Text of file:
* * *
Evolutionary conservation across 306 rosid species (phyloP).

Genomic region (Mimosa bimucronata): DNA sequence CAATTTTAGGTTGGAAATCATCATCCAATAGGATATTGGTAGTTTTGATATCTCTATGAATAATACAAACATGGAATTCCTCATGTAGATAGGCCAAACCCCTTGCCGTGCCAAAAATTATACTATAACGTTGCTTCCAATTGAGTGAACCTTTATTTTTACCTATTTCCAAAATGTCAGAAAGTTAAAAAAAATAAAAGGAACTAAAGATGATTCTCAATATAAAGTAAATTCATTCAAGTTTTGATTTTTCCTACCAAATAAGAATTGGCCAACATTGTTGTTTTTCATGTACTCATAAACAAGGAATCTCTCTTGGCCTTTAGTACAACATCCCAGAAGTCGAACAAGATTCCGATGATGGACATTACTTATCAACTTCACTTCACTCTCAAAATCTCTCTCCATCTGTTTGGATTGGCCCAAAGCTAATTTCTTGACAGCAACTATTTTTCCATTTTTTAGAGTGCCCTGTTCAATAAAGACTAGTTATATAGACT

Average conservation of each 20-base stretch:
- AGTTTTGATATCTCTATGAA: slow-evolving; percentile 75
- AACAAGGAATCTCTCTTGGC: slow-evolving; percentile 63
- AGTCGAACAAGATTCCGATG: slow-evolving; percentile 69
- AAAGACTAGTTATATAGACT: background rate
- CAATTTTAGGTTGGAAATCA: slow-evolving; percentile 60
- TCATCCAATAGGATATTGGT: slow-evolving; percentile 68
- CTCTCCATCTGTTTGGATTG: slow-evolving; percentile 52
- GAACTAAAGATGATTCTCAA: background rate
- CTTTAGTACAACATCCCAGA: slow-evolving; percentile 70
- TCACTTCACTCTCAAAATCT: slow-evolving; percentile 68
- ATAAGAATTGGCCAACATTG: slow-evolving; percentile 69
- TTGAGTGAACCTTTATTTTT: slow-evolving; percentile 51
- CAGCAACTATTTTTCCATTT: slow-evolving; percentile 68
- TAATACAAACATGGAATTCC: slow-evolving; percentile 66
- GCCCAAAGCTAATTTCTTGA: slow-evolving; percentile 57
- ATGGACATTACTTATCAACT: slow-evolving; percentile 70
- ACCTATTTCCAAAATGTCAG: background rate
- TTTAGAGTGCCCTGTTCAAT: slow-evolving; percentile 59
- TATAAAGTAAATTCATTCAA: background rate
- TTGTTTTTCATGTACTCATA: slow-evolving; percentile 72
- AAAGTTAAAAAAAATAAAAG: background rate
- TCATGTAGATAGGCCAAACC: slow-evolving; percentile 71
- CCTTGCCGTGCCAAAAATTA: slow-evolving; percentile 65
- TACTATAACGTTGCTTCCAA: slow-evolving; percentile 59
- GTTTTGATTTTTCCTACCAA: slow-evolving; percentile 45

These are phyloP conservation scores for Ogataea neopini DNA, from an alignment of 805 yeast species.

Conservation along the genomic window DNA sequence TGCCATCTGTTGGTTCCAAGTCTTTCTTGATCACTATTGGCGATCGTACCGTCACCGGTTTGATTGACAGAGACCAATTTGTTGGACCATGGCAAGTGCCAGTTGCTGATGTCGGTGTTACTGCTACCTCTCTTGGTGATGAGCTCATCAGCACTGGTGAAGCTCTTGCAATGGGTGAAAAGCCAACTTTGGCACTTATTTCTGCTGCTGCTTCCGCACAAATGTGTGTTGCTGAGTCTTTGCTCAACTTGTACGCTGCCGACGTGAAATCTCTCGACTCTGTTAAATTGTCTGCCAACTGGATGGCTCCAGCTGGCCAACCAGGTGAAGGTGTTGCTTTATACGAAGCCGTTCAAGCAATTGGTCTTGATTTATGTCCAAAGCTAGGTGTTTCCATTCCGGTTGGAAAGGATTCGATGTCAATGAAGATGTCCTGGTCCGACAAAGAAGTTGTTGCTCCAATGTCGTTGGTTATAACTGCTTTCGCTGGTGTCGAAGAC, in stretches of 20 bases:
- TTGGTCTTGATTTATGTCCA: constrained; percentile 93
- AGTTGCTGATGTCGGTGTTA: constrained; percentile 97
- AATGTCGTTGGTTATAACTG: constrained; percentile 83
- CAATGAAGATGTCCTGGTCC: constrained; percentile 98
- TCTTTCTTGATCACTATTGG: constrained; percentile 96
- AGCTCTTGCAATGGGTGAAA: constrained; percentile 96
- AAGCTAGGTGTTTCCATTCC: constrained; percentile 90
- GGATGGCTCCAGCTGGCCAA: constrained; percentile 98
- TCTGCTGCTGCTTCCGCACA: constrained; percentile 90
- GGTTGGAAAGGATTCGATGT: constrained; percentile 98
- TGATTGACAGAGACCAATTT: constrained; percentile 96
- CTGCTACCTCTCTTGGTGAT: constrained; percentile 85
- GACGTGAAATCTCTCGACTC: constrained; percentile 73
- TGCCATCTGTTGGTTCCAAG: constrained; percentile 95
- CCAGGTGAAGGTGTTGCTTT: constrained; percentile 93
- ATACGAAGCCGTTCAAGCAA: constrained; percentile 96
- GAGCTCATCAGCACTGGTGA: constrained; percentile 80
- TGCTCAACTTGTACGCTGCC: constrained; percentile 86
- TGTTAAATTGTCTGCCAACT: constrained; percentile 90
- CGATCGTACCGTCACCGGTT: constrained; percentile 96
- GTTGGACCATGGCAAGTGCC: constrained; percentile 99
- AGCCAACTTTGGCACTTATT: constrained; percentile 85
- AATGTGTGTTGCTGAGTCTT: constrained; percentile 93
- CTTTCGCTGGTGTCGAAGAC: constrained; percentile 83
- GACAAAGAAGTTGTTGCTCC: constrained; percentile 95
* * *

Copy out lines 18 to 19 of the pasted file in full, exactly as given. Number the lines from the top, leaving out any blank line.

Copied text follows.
- GCCCAAAGCTAATTTCTTGA: slow-evolving; percentile 57
- ATGGACATTACTTATCAACT: slow-evolving; percentile 70